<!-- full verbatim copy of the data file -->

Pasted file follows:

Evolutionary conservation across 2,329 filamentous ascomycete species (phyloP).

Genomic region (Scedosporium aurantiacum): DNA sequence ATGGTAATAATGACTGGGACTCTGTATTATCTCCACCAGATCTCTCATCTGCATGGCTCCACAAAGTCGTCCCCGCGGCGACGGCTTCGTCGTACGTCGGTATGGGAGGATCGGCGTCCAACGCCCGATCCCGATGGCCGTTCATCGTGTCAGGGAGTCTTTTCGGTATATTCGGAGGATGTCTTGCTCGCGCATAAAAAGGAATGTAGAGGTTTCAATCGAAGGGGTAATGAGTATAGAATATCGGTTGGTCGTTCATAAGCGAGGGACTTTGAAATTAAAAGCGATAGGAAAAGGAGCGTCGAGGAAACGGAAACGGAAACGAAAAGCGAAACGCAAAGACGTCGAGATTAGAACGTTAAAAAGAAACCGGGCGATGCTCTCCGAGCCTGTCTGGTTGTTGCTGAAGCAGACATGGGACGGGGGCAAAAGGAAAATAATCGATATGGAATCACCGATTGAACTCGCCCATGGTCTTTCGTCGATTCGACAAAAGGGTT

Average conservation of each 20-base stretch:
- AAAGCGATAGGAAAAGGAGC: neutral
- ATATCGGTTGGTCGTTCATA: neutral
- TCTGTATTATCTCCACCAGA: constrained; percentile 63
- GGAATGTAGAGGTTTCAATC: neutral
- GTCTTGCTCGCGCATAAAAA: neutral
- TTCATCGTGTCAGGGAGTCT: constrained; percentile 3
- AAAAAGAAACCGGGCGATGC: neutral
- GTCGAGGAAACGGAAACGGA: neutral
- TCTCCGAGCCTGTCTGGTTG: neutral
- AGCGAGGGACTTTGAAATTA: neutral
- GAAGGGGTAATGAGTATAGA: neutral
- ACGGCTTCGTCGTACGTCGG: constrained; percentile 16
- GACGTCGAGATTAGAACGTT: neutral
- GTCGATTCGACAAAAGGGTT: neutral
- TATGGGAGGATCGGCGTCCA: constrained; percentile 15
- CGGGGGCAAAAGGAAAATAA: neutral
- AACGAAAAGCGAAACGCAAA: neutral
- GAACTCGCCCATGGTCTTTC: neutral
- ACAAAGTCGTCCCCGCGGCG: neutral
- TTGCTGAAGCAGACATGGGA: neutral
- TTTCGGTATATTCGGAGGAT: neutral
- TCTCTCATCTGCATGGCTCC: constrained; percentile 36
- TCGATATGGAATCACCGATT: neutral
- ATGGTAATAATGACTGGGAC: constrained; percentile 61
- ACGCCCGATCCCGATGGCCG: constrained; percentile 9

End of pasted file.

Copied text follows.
Evolutionary conservation across 2,329 filamentous ascomycete species (phyloP).

Genomic region (Scedosporium aurantiacum): DNA sequence ATGGTAATAATGACTGGGACTCTGTATTATCTCCACCAGATCTCTCATCTGCATGGCTCCACAAAGTCGTCCCCGCGGCGACGGCTTCGTCGTACGTCGGTATGGGAGGATCGGCGTCCAACGCCCGATCCCGATGGCCGTTCATCGTGTCAGGGAGTCTTTTCGGTATATTCGGAGGATGTCTTGCTCGCGCATAAAAAGGAATGTAGAGGTTTCAATCGAAGGGGTAATGAGTATAGAATATCGGTTGGTCGTTCATAAGCGAGGGACTTTGAAATTAAAAGCGATAGGAAAAGGAGCGTCGAGGAAACGGAAACGGAAACGAAAAGCGAAACGCAAAGACGTCGAGATTAGAACGTTAAAAAGAAACCGGGCGATGCTCTCCGAGCCTGTCTGGTTGTTGCTGAAGCAGACATGGGACGGGGGCAAAAGGAAAATAATCGATATGGAATCACCGATTGAACTCGCCCATGGTCTTTCGTCGATTCGACAAAAGGGTT

Average conservation of each 20-base stretch:
- AAAGCGATAGGAAAAGGAGC: neutral
- ATATCGGTTGGTCGTTCATA: neutral
- TCTGTATTATCTCCACCAGA: constrained; percentile 63
- GGAATGTAGAGGTTTCAATC: neutral
- GTCTTGCTCGCGCATAAAAA: neutral
- TTCATCGTGTCAGGGAGTCT: constrained; percentile 3
- AAAAAGAAACCGGGCGATGC: neutral
- GTCGAGGAAACGGAAACGGA: neutral
- TCTCCGAGCCTGTCTGGTTG: neutral
- AGCGAGGGACTTTGAAATTA: neutral
- GAAGGGGTAATGAGTATAGA: neutral
- ACGGCTTCGTCGTACGTCGG: constrained; percentile 16
- GACGTCGAGATTAGAACGTT: neutral
- GTCGATTCGACAAAAGGGTT: neutral
- TATGGGAGGATCGGCGTCCA: constrained; percentile 15
- CGGGGGCAAAAGGAAAATAA: neutral
- AACGAAAAGCGAAACGCAAA: neutral
- GAACTCGCCCATGGTCTTTC: neutral
- ACAAAGTCGTCCCCGCGGCG: neutral
- TTGCTGAAGCAGACATGGGA: neutral
- TTTCGGTATATTCGGAGGAT: neutral
- TCTCTCATCTGCATGGCTCC: constrained; percentile 36
- TCGATATGGAATCACCGATT: neutral
- ATGGTAATAATGACTGGGAC: constrained; percentile 61
- ACGCCCGATCCCGATGGCCG: constrained; percentile 9